There were 5,000 WMD left by Saddam, and they wounded U.S. troops in Iraq war

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It turns out that Colin Powell might have been right after all, sort of.

His speech in 2003 at the U.N. declared that Saddam Hussein possessed weapons of mass destruction and was concealing efforts to produce more. After all, Saddam had used mustard gas on Iranians during the 1980s war with the Islamic Republic, and dropped poison gas on Kurds, part of a brutal effort to decimate 50,000 to 100,000 in 1988.

But it was thought the United States never found WMD in Iraq after the U.S.-led invasion in March 2003.

Until now. Continue reading

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70% of Jewish Israelis don’t trust Obama

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A vast majority of Jewish Israelis don’t believe President Obama has their interests at heart in rounds of talks with the Palestinians, according to a poll by Sof Hashavua, or The Weekend, a sister publication of the Jerusalem Post that is Israel’s third most popular newspaper.

It’s the latest bad news for Secretary of State John Kerry, who has spent months on shuttle diplomacy trying to bring the Israelis and Palestinians together for peace negotiations and now finds himself the butt of satire and ridicule by the right wing of Prime Minister Benjamin Netanyahu’s party. Justice Minister Tzipi Livni on Thursday said the “curse-Kerry competition [is] the latest popular sport.”

It wasn’t always this way. Last spring, 61 percent of Israelis had confidence in Obama, writes Karl Vick, the Jerusalem bureau chief for Time. But a Western deal with Iran to freeze Tehran’s nuclear program and Kerry’s pursuit of  framework for peace talks have sent Obama’s ratings south, Vick says. The Sof Hashavua poll finds that 70% of Jewish Israelis don’t trust the U.S. president.

Read more at Time.

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Military action against Iran likely, Cheney says

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“I don’t have a lot of confidence in the administration to be able to negotiate an agreement. I think sanctions offer some prospect of bringing the Iranians around. I’ve talked to my friends in that part of the region. I still know them, a lot of them, and they’re very fearful that the whole Iranian exercise is going to go the same way as the Syrian exercise; that is, that there will be bold talk from the administration. But in the final analysis, nothing effective will be done about the Iranian program,” Dick Cheney says on ABC’s “This Week.” Continue reading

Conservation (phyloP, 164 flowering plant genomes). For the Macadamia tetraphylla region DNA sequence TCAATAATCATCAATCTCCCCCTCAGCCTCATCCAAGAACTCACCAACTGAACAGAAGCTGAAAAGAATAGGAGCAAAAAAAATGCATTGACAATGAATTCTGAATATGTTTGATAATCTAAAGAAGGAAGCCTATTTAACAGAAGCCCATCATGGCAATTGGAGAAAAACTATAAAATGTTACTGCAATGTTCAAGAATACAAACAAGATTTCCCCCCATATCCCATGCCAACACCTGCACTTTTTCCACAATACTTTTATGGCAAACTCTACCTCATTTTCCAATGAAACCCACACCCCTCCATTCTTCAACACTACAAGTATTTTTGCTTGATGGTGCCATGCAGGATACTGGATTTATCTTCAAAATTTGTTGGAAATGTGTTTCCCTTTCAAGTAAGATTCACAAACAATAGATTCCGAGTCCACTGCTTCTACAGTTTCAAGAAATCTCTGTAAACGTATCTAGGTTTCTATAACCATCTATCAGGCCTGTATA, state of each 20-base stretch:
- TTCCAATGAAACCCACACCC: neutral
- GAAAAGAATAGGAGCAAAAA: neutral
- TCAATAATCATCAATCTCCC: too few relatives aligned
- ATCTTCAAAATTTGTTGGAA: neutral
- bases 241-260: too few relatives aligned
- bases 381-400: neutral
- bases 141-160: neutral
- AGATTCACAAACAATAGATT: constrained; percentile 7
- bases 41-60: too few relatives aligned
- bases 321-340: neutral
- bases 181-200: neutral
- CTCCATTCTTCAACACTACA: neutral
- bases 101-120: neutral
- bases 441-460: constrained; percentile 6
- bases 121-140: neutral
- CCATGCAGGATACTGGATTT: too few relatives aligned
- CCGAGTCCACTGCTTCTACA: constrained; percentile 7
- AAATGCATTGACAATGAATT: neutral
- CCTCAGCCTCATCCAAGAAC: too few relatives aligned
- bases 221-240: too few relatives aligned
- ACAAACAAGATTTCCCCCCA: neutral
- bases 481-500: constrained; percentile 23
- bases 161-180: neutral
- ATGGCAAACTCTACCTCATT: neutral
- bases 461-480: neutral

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Afghans fed up with Taliban

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U.S. officials are encouraged by grassroots uprisings against the Taliban in Afghanistan, the Washington Free Beacon reports. “First and foremost, the anti-Taliban movements reflect the local populace’s growing intolerance of Taliban influence and abuse,” Air Force Lt. Col. David Simons, a spokesman for the International Security Assistance Forces, the U.S.-led military coalition, tells the Beacon.

But other problems persist. … Continue reading

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Tweets not refracted

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As they say, “The revolution was tweeted.”

In 2009, Twitter became such a key tool for young Iranians protesting the re-election of President Mahmoud Ahmadinejad that the State Department asked the micro-blogging site to postpone scheduled maintenance to allow demonstrators to keep organizing street rallies.

Twitter complied.

Likewise, it’s hard to imagine the Arab Spring blooming so quickly without Twitter. It continues to be a virtual bullhorn for protesters. This week, tweets have been taking jabs at Turkish Prime Minister Recep Tayyip Erdogan, the subject of protests since last Friday. “There is now a menace which is called Twitter,” Erdogan complained in an interview, according to France 24. “The best examples of lies can be found there.”

It’s not the first time that a government has been outraged by tweets. Germany and France asked Twitter to block neo-Nazi and anti-Semitic tweets within their countries.

Twitter complied.

But in stories from The Washington Post and New York Times on PRISM — a top-secret Internet surveillance program that gleaned data on foreigners abroad — one tech giant is conspicuously absent.

According to a document leaked to the Post, the National Security Agency and FBI collect the information “directly from the servers of these U.S. Service Providers: Microsoft, Yahoo, Google, Facebook, PalTalk, AOL, Skype, YouTube, Apple.”

Twitter, it turns out, did not comply.

 Foreign Policy breaks down the numbers:

$20 millionThe annual cost of PRISM.

$8 billionThe estimated annual budget of the NSA.

77,000The number of intelligence reports that have cited PRISM.

1,477The number of times data obtained via PRISM has been cited in the president’s daily intelligence briefing.

248 percentThe increase in 2012 in the number of Skype communications intercepted via PRISM

131 percentThe increase in 2012 in PRISM requests for Facebook data.

63 percent: The increase in 2012 in PRISM requests for Google data.

9The number of tech companies whose servers NSA has access to via PRISM.

6: The number of years PRISM has been in operation.

2: The number of presidential administrations PRISM has operated under.

1 in 7: The proportion of NSA intelligence reports using raw material from PRISM.

0: The number of times Twitter has agreed to participate in PRISM.

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